Sharjah International Airport's reputation as a centre for budget flights and air cargo could be upgraded, as a British company has announced plans for a multimillion-dollar facility for luxury business travel. GAMA Aviation said it would invest US$15 million (Dh55.09m) in a hangar facility to operate charter flights and run an aircraft maintenance business. The move could one day challenge the dominance of Dubai International Airport for executive jet travel.
The hangar planned by GAMA, at between 10,000 square metres and 12,000 sq metres, would be the first dedicated facility for business jets at Sharjah, said Marwan Khalek, the chief executive of GAMA. The plans come after GAMA was awarded a local air operator's certificate by federal authorities last month. "We're developing a hangar facility to provide some needed infrastructure in business aviation, as the ones in Dubai are saturated," Mr Khalek said.
Regional business travel experienced dramatic growth in the economic boom between 2004 and 2008 but slumped during the downturn, and some carriers said they had been pressured to operate flights at below cost. Despite this, the Middle East still fared better than Europe and the Americas. There are about 85 UAE registered business jets, according to the Middle East Business Aviation Association (MEBAA).
Dubai remains the most active hub for business travel in the UAE, with its Executive Flight Centre handling 6,060 arrivals and departures and 19,797 customers last year, according to Dubai Airports. The operator said it had a provision to build a business jet facility at the main passenger terminal of Al Maktoum International Airport, its second airport, which is due to open for freight services in June.
Dubai airport's success with business jets, commercial aeroplanes and air cargo has come at a cost as its airspace becomes congested in peak periods, causing some delays for business jet passengers. Abu Dhabi is already challenging Dubai's luxury travel market dominance with the opening of Al Bateen Executive Airport last year on Abu Dhabi Island. GAMA said its new facilities would offer wealthy UAE travellers yet another option.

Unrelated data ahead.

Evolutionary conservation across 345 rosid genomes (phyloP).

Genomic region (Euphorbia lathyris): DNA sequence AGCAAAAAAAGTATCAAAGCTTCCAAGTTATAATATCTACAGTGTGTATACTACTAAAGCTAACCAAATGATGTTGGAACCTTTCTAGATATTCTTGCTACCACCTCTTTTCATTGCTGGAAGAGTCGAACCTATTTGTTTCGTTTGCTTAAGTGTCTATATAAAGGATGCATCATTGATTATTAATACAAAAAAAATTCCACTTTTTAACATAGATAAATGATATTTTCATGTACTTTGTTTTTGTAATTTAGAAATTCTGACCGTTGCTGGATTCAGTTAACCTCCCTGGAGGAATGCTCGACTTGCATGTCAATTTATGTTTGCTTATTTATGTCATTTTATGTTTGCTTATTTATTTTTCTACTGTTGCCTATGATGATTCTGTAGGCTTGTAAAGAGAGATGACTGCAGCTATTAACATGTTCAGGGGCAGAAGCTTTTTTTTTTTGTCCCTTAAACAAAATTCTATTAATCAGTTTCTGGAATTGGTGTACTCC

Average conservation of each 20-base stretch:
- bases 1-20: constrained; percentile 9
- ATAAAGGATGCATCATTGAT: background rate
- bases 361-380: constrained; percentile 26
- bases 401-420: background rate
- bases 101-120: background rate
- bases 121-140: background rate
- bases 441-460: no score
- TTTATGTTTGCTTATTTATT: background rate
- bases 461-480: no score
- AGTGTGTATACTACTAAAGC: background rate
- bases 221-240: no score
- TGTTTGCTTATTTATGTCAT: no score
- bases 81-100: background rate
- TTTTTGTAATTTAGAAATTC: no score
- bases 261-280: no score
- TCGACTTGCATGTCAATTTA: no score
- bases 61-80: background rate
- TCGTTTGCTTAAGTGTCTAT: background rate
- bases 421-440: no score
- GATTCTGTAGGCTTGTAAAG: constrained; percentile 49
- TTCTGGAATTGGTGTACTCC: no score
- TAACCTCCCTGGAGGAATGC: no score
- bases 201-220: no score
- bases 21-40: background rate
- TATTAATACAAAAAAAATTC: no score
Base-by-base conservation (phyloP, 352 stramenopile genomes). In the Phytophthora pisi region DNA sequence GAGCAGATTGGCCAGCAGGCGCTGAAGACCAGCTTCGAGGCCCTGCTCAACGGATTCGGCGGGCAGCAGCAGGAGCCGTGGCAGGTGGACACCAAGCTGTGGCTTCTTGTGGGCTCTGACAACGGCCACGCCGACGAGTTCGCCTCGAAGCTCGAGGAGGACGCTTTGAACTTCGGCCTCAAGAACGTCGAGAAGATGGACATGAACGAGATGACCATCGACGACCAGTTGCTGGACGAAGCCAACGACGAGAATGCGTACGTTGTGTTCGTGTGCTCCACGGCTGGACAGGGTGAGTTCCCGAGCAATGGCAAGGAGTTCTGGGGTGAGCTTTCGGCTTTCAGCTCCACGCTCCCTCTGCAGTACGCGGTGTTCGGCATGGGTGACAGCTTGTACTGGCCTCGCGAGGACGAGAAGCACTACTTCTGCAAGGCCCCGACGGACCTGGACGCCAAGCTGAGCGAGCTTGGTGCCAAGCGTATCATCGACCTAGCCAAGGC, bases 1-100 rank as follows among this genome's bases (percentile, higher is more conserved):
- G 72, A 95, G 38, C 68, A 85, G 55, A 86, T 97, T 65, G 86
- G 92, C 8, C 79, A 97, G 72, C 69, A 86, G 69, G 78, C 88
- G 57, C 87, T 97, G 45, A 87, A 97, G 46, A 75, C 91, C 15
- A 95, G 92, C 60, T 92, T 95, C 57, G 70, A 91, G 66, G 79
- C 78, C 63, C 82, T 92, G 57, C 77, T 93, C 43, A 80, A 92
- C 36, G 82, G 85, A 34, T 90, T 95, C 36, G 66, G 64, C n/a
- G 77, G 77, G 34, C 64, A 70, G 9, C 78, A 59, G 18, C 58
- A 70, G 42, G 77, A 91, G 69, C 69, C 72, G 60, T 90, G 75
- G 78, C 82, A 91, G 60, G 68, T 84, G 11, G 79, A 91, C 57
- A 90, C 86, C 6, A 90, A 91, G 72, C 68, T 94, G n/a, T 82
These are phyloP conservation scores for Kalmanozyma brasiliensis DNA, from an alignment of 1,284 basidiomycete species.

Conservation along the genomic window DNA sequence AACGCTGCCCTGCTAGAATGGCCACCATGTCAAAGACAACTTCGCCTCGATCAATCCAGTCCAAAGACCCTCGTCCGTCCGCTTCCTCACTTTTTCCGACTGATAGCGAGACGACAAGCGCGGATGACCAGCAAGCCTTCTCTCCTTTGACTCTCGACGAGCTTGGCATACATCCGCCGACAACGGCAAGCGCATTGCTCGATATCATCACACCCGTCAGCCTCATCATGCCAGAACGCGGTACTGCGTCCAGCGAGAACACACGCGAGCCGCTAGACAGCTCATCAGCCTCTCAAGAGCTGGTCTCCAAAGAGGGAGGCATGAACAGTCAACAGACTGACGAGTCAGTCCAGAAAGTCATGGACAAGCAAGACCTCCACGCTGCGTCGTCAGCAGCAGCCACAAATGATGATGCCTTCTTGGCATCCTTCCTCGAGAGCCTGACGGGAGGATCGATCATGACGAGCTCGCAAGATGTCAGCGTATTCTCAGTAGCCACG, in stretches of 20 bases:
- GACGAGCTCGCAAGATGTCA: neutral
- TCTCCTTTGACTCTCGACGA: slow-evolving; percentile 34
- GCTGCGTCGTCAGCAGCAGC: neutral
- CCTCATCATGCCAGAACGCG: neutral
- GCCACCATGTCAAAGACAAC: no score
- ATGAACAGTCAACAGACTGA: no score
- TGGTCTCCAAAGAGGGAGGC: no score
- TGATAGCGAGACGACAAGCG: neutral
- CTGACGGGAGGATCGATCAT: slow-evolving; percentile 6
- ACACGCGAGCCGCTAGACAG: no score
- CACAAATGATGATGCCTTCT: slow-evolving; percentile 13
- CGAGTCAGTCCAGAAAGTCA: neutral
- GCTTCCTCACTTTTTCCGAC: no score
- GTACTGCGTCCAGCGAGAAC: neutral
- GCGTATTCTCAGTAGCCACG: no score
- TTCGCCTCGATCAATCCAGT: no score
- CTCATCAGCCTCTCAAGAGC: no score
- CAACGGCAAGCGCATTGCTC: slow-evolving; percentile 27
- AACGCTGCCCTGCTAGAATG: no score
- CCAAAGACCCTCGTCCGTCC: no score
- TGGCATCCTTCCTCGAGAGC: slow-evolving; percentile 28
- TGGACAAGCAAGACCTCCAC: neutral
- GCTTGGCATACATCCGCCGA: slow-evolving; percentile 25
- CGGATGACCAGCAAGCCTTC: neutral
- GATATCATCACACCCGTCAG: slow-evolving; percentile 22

"One of the problems facing [business jet passengers] is really access, so the more access they have the better," said Ali al Naqbi, the founding chairman of the MEBAA, based in Dubai. Mr al Naqbi welcomed the proposal for Sharjah and said other airports investing in these facilities meant the UAE was fast catching up with Saudi Arabia as the region's largest centre for business jet travel. GAMA is 33 per cent owned by GrowthGate Capital, a private equity fund based in Bahrain that includes Crescent Investments of Sharjah as an investor.
The aviation firm will manage three jets - a Bombardier 604, a 605 and an 850 - at its planned Sharjah facilities on behalf of other owners, including one belonging to Crescent's aviation unit. GAMA hopes to break ground on the facility in the next four to six months, and is looking to open in the second half of next year, Mr Khalek said. Before then, GAMA will lease a hangar from Sharjah airport to launch its operations.
Mr Khalek acknowledged the demand for executive travel had hit a deep trough, but said GAMA would not be distracted by short-term concerns. "We are in a blip. I've been in the business for 27 years and we are in it for the long term," he said. @Email:email@example.com